Fever medicines may help spread flu

Taking over-the-counter medications for the aches, pains and fever caused by flu may make people feel somewhat better, but it also could make them more contagious — resulting in increased cases and more deaths among the population, a study suggests.

Taking over-the-counter medications for the aches, pains and fever caused by flu may make people feel somewhat better, but it also could make them more contagious — resulting in increased cases and more deaths among the population, a study suggests.

Researchers at McMaster University say medicines like ibuprofen and acetaminophen can ease some flu symptoms, including bringing down fever.

“People often take — or give their kids — fever-reducing drugs so they can go to work or school,” said David Earn, a professor of mathematics who led the study.

“They may think the risk of infecting others is lower because the fever is lower,” said Earn. “In fact, the opposite may be true: the ill people may give off more virus because fever has been reduced.”

That’s because fever has been shown in a number of studies to lower the amount of some viruses in the body. Suppressing that uptick in temperature — one way the immune system fights infection — appears to leave a person with a greater amount of virus to shed, making them more infectious to others.

“We’ve discovered that this increase has significant effects when we scale up to the level of the whole population,” said Earn, who specializes in mathematical projections of infectious disease transmission.

“I think it’s really something that people should consider,” he said Tuesday from Hamilton. “And all they need to do is remember that they could be more infectious if they take this medication and so should be cautious.”

Using complex mathematical modelling, Earn and his co-authors estimated that fever-reducing medicines could raise the number of flu cases by five per cent, a figure that would account for tens of thousands of cases and an estimated extra 1,000 deaths across North America each year.

In other words, an estimated 1,000 of the roughly 40,000 annual flu deaths might not have occurred, the study suggests.

But the researchers, whose report is published in the journal Proceedings of the Royal Society B: Biological Sciences, say that doesn’t mean people should stop taking medicines to get relief from flu symptoms.

“That’s not what we’re saying,” stressed Earn. “Our paper isn’t about whether or not you should take medication to reduce your fever. That’s something that ideally you should decide in consultation with a physician — for you, individually, whether it’s good or bad for your health.

“The point that we’re making is that if you take the medication, then there’s an effect on others that people don’t realize. And that’s that you could be more infectious than you were without taking the medication. So you need to be extra cautious about transmitting the infection to others.”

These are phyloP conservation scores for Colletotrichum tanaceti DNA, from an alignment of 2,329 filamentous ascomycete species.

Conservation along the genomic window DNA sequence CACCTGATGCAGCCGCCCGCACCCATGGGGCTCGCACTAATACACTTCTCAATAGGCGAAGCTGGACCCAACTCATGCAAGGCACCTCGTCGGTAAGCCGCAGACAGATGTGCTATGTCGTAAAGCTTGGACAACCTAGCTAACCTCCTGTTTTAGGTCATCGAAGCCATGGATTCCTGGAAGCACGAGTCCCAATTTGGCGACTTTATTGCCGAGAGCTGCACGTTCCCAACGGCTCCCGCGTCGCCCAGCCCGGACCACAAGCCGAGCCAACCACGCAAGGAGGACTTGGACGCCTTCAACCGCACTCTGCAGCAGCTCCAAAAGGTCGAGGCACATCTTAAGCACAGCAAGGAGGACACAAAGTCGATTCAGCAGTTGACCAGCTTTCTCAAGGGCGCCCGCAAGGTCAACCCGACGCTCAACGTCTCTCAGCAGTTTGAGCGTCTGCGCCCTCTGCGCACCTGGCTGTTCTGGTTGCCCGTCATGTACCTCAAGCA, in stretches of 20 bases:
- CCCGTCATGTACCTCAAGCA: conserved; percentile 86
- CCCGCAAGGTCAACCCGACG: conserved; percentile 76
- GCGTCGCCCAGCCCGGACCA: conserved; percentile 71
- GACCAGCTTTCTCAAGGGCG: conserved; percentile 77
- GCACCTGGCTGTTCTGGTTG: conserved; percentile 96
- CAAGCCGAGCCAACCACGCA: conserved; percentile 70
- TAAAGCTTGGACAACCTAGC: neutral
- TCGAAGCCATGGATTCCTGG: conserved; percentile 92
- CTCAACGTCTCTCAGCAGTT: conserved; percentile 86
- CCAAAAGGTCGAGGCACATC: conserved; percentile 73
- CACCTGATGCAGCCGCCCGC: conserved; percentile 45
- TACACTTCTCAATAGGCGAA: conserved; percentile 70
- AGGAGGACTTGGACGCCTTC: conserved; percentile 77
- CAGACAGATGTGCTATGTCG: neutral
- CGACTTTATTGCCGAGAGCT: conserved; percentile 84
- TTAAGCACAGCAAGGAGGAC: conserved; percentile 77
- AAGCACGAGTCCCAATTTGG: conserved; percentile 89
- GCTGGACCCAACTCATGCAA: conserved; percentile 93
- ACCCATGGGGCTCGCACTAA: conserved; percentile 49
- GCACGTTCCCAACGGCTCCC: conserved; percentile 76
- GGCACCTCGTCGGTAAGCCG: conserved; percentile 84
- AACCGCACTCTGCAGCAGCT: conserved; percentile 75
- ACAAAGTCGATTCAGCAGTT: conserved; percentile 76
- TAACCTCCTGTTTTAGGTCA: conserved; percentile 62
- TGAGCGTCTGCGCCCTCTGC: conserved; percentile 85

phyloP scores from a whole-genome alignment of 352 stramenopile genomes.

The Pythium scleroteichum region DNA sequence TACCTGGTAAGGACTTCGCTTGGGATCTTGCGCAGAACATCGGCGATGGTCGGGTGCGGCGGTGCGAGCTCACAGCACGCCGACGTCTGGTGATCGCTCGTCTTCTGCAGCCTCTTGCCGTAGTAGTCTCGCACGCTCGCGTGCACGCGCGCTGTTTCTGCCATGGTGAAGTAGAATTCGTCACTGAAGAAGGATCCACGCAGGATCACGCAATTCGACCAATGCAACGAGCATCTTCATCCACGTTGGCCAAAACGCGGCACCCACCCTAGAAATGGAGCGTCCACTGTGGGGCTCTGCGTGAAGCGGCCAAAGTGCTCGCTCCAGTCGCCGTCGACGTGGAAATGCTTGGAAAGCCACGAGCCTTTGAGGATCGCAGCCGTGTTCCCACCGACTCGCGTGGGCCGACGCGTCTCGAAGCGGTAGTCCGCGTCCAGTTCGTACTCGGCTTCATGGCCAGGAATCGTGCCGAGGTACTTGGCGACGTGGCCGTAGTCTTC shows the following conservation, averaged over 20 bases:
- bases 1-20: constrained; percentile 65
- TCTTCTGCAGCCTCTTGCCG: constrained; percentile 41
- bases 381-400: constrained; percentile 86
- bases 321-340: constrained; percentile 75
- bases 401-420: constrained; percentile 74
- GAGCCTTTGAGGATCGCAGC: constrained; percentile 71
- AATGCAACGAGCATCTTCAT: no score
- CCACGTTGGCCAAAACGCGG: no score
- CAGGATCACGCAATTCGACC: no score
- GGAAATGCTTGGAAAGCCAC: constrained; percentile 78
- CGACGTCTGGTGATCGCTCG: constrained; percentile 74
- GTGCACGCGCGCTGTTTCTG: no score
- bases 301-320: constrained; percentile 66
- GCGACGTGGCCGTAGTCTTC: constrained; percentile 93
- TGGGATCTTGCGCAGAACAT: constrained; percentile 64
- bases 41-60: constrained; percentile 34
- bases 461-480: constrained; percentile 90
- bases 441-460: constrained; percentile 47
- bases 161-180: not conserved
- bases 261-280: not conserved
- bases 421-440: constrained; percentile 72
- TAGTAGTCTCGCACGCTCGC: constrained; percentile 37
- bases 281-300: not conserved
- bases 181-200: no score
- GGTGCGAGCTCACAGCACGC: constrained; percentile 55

To come up with their estimate, the researchers used data that included experiments on ferrets — considered the best animal model for human influenza — showing increased virus shedding in the absence of fever-reducing drugs, called antipyretics.

They then used the mathematical model to compute how the increase in the amount of virus given off by a single person taking fever-reducing drugs would increase the overall number of cases in a typical year, or in a year when a new strain of influenza caused a pandemic, such as H1N1 did in 2009.

“This research is important because it will help us understand how better to curb the spread of influenza,” said Dr. David Price, chair of family medicine at McMaster. “As always, Mother Nature knows best,” he said. “Fever is a defence mechanism to protect ourselves and others. Fever-reducing medication should only be taken to take the edge off the discomfort, not to allow people to go out into the community when they should still stay home.”

Dr. Allison McGeer, director of infection control at Toronto’s Mount Sinai Hospital, agreed the study raises important questions that need to be answered.

“I don’t think you can take away from this, though, that antipyretics increase the spread of human influenza or that we can in any way quantitate that,” McGeer said.

“The data, for instance, on increased shedding is in ferrets. And ferrets are not humans. It might well be the same in humans … but it’s not something we know the answer to.”

The study’s conclusions also hinge on the idea that people who take fever-reducing medicines are more likely to interact with others, she said, but that research has not yet been done.

“We know substantially how to prevent seasonal flu — it’s called vaccination,” said McGeer.

“It’s clearly an important question, but I don’t think that should change what we’re telling people to do at the moment: vaccinate, hand-wash and stay home when you’re sick.”

Earn agreed that more research is needed to pin down the magnitude of the fever-reducing effect on flu spread, but he would not be surprised if it is even slightly higher.

He suggests that if parents give children a fever-reducing medicine for flu, they should be discouraged from visiting older people or those with underlying medical conditions, who are more prone to complications if they contract the infection.

“If they feel better, they might go and sit on Granny’s lap,” he said. “There’s no problem if you take the medication if you stay at home. You can’t infect them.”

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